How can sustainability be communicated beyond clichés and greenwashing?
— 31 experts shared their view
Both clichés and greenwashing are amongst the biggest traps to fall into when communicating sustainability. A "let's save the world" claim and tacky towel policy stickers are superficial and unappealing and could be a turn-off to the small group of environmentally and socially-conscious consumers. Green certification and lengthy, detailed corporate sustainability reports may (potentially) be of interest to a small niche group of highly activist consumers, who may not buy into that type of corporate hospitality in any case. However, there is a growing number of informed travelers: Those in search of genuine wellbeing and meaningful experiences at no (or as little as possible) cost to the planet. What works and what doesn't work in communicating sustainability? Any recommendations in regard to communication entering this critical decade?
Vice President Global Corporate Responsibility at InterContinental Hotels Group
Interest in business has moved beyond just how companies make more money or become more successful. Factors such as sustainability, corporate culture, social impact, and strong leadership are front of mind and expectations are changing, too. Media attention on such issues has never been stronger and the rise of social activism has led to consumers driving change, calling things out, demanding better. Sustainable investment – once niche to a small group of funds – is now mainstream with investors who increasingly use ESG factors to determine risk and opportunities. Colleague pride is also directly linked to what a business stands for.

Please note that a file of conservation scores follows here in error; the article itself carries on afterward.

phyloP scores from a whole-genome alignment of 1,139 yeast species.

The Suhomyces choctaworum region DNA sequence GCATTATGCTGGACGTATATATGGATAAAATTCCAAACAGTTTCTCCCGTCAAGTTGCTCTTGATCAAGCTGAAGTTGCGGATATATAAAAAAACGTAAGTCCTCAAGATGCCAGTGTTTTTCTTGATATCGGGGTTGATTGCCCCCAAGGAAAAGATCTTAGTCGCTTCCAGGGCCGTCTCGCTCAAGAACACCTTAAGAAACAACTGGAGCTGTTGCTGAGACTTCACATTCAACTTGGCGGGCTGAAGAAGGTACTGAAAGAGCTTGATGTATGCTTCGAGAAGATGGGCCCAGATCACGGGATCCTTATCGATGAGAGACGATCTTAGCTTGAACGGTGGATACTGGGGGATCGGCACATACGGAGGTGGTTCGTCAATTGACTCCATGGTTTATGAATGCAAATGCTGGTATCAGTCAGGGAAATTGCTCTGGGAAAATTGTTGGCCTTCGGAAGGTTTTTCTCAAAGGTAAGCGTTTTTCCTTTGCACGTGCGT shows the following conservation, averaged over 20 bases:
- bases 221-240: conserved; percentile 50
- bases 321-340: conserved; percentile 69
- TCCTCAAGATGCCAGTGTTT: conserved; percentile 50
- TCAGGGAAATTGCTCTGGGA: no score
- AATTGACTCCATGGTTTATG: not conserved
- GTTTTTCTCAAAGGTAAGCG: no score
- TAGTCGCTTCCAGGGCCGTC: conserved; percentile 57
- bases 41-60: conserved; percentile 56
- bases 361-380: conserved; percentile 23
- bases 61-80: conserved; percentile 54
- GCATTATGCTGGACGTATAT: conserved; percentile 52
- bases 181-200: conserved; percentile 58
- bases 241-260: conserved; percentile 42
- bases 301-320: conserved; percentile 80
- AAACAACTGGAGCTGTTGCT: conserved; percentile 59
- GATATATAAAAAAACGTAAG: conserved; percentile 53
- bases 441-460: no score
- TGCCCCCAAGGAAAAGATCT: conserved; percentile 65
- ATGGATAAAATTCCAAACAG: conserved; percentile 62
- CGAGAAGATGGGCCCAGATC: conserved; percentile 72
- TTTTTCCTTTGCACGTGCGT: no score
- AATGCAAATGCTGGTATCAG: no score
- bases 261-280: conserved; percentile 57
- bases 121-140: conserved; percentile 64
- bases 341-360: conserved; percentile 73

There's no doubt that our industry is doing more in all of these areas – collaborating, pledging, committing. But the fact of the matter remains that running a successful business of scale does not always make it straight-forward to make big-ticket changes, such as going waste-free, or switching to renewable energy. This doesn't stop it from being our responsibility, but it is the authenticity of action in these areas and the transparency in how you're progressing which allows those efforts to resonate.
Whether it's your geographical distribution, your business model, or market-related sensitivities, many of the challenges our industry faces stem from the complexity of thinking at scale and the nuances that come with it. For example, IHG's 2019 commitment to remove miniature toiletries from nearly 865,000 hotel bathrooms in favour of large amenities requires a two-year implementation period because it entails partnership and investment from our third-party hotel owners in more than 100 countries, careful research into safety practices and quality standards, and a supportive operational plan for our thousands of hotels to make the change. We find that our stakeholders are willing to understand this, as long as we're transparent about where we are on the journey, the challenges we face and what this means in reality. It's important that any action you take is communicated within your business context and as part of an ongoing journey.
I also believe that robust measurement and data insights are essential to managing operational impact and telling a story of progress. Using the right software to measure and report on the impact of core hotel operations in the areas of energy, carbon, water and waste gives you a chance to set a baseline understanding of overall environmental impact and establish the most effective solutions. This then inevitably enables you to communicate in honest, informed terms – being pragmatic in the areas you need to do more and shouting about your big achievements which are backed up by robust data and learnings.